The Monzo Effect: How a fintech became a verb for Gen Z

By Mary Neale-Smith, Financial Services

Explore Monzo’s popularity among Gen Z, from its innovative mobile banking features, vibrant branding, and a strong social media presence, making financial management both trendy and accessible

Monzo has my friends and me exactly where it wants us. From university houses bill sharing, to spilling the cost of groceries on holiday, to requesting a mate for the pint they owe from last week, the phrase “I’ll Monzo you” is firmly cemented in our vocabulary.

According to GlobalData’s 2023 Financial Services Consumer Survey, 52% of Monzo’s customers belong to Generation Z (<27 years old) and two thirds are under 30 years old. So, what’s the key to Monzo’s popularity among Generation Z?

On Wednesdays we wear pink

Colours can have a huge impact on consumers’ perceptions and emotions towards a brand. Since the introduction of bank cards, companies have battled to balance staying true to their brand identity, whilst simultaneously trying to catch the eye of consumers. Historically bank cards have been blue, grey and green – colours that we regard as stable, calming, neutral and trustworthy. All the emotions banks want to evoke in customers.

So, when Monzo launched into the banking sector in 2015 it was among the first to challenge traditional high street banks, not only with its offering to consumers, but with its coral pink card breaking the norm.

The eye-catching colour of the cards make them a clever marketing tool. Before the brand was well known, taking the card out of your wallet would immediately get people to ask you what it is, leading to an inevitable conversation about how useful the app is, that not only helped word spread about the startup, but let customers back in the early days signal to others that they were early adopters of a trendy new startup.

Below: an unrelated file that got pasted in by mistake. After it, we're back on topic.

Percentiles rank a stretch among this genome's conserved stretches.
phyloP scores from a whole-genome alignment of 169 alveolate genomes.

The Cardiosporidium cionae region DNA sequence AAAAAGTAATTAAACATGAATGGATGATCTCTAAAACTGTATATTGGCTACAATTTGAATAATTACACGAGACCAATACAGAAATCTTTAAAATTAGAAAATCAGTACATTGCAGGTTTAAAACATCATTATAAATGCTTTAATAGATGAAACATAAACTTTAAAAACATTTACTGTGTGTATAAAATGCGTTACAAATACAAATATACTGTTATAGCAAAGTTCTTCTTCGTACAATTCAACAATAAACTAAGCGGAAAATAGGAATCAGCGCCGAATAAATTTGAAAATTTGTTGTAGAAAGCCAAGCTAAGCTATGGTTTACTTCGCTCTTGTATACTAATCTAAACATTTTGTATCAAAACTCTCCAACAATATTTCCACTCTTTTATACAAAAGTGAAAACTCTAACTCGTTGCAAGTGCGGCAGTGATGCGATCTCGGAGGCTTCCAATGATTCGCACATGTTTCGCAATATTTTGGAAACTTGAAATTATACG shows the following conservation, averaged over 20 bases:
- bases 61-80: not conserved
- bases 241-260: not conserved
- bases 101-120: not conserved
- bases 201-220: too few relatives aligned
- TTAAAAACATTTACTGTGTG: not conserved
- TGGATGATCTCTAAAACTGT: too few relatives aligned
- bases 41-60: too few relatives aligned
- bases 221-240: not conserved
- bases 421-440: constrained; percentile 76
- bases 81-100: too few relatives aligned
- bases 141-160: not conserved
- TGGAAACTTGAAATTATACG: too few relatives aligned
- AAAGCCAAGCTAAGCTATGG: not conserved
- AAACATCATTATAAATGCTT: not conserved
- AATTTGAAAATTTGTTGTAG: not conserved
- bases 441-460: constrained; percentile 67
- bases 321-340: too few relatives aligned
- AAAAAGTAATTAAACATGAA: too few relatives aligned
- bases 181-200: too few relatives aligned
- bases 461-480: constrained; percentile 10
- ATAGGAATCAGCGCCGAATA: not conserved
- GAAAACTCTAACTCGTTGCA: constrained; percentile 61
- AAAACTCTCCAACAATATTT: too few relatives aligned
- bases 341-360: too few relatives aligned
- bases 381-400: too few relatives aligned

And the bright coral cards were initially intended to only be a prototype, like how a car maker might show off their future design in bright colour. However, an unexpected wave of community support for the coral card convinced Monzo to keep it around, turning a marketing move into an iconic symbol for the brand.

They also used to run a smart referral bonus that gave £5 to both the customer and to the new friend who they managed to sign up for an account. This cash boost scheme was what originally drew me to Monzo. As a student, you’d do anything for free money – like signing up for 4 different student bank accounts to get various free rewards – and Monzo spread like a wildfire via referral codes and friendship groups.

You can’t force verb-ing

Monzo has nine million retail customers in the U.K. In 2023 alone, the company added two million customers. There are also 400,000 companies using Monzo for their business banking needs. It’s a fast-moving market and Monzo’s popularity among Gen Z isn’t all down to the flashy pink card and old referral scheme.

The ‘verb-ification’ of Monzo – where the name of a product is perceived as a performed action and becomes synonymous with it – has become a way for young people to describe sending money and is a symptom of the fintech’s success.

How did Monzo do it? By embracing its position as a modern mobile bank, Monzo hammered home its convenient and proactive tools to managing money. From easy account setup, to saving pots that automatically receive money from rounding up transition, immediate spending notifications and frictionless peer-to-peer transactions via phone numbers, Monzo capitalised on being at the forefront of mobile banking.